Last night my 12 year old daughter was sprayed in the face with a broken glo-stick. Luckily my 14 year old daughter came to the rescue by immediately helping her to flush her eyes with water. This is because she has listened as I’ve taught her little bits of first aid over the years (the 12 year old obviously hasn’t been quite as good at listening….)
Over 14 years of playdates, I’ve seen a lot of kids who have been cut not know how to manage bleeding. They will invariably place the wound under water and allow it bleed freely, or do things like suck the blood (ew), or squeeze the wound causing it to bleed more. Basic first aid knowledge would guide them to apply pressure to the wound, elevate and seek help.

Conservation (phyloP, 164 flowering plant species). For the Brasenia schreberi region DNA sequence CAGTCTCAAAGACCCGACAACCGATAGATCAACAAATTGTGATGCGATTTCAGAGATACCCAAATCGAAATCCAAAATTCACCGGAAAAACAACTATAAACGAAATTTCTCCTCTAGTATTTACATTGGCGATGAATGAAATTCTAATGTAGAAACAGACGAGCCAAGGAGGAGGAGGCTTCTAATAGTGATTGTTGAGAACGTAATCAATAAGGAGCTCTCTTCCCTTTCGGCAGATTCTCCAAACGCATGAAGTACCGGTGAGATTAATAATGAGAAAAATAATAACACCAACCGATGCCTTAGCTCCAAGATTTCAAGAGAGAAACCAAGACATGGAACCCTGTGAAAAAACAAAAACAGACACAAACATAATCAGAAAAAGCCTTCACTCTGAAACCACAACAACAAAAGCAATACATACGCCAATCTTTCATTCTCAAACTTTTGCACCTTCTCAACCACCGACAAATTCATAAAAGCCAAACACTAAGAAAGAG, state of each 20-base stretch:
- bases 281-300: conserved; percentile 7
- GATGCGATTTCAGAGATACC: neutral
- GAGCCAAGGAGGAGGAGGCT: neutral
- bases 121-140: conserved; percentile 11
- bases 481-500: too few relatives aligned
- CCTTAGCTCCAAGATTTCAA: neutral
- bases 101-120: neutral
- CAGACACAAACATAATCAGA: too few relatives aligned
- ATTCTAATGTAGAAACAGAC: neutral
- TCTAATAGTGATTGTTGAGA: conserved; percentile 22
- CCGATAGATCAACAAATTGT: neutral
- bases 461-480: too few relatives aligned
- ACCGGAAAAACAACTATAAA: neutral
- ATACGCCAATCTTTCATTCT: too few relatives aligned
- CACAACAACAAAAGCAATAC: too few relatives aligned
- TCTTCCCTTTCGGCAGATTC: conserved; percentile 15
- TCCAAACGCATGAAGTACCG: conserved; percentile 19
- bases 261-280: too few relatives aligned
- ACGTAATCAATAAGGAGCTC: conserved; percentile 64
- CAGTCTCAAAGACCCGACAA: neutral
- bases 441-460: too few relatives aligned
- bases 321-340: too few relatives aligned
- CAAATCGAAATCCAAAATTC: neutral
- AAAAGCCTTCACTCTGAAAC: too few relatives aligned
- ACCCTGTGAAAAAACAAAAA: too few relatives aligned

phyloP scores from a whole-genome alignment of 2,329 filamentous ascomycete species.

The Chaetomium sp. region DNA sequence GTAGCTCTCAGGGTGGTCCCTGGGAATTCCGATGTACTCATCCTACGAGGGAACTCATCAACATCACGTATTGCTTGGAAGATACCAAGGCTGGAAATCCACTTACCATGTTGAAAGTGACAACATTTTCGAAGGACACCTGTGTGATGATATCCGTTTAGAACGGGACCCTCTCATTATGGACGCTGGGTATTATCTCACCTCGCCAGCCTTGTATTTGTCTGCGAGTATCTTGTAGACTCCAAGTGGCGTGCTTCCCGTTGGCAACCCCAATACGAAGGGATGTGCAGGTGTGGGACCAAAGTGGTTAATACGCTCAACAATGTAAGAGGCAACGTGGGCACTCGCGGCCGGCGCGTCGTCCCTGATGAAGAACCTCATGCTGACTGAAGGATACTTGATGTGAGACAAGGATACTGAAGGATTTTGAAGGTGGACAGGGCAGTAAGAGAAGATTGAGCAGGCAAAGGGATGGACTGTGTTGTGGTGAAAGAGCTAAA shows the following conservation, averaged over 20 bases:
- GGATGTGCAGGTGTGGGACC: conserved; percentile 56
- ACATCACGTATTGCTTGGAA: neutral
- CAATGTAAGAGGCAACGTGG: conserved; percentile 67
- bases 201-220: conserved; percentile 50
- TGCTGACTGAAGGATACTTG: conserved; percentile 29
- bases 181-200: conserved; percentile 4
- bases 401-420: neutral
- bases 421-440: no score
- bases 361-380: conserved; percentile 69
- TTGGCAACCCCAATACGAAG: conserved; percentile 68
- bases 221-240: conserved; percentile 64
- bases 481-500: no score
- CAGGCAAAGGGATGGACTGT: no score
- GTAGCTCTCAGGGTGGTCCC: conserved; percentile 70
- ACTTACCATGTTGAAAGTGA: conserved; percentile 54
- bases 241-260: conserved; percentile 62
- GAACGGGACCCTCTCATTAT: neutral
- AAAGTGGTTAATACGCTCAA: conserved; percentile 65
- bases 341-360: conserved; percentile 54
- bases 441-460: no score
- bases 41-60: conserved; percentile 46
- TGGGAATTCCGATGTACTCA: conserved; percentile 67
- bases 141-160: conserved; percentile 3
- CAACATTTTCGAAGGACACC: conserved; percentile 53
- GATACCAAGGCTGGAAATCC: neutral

As kids become teens they often have no immediate adult supervision and will be left to handle first aid situations on their own with their peers.
Sometimes they may even delay getting adult help if they are injured in the course of being a bit naughty – eg playing with a knife in the shed, or playing with matches when they aren’t meant to, or perhaps getting burned as they experiment with cooking alone…
Kids and teens definitely do need to know what to do to manage basic first aid, and to know how to recognise its an emergency and time to call 000 (Australia)
At Port Lincoln Training we love to teach kids and teens basic first aid – including changing their idea that the Australia Emergency phone number is not 911!!! (Its 000:)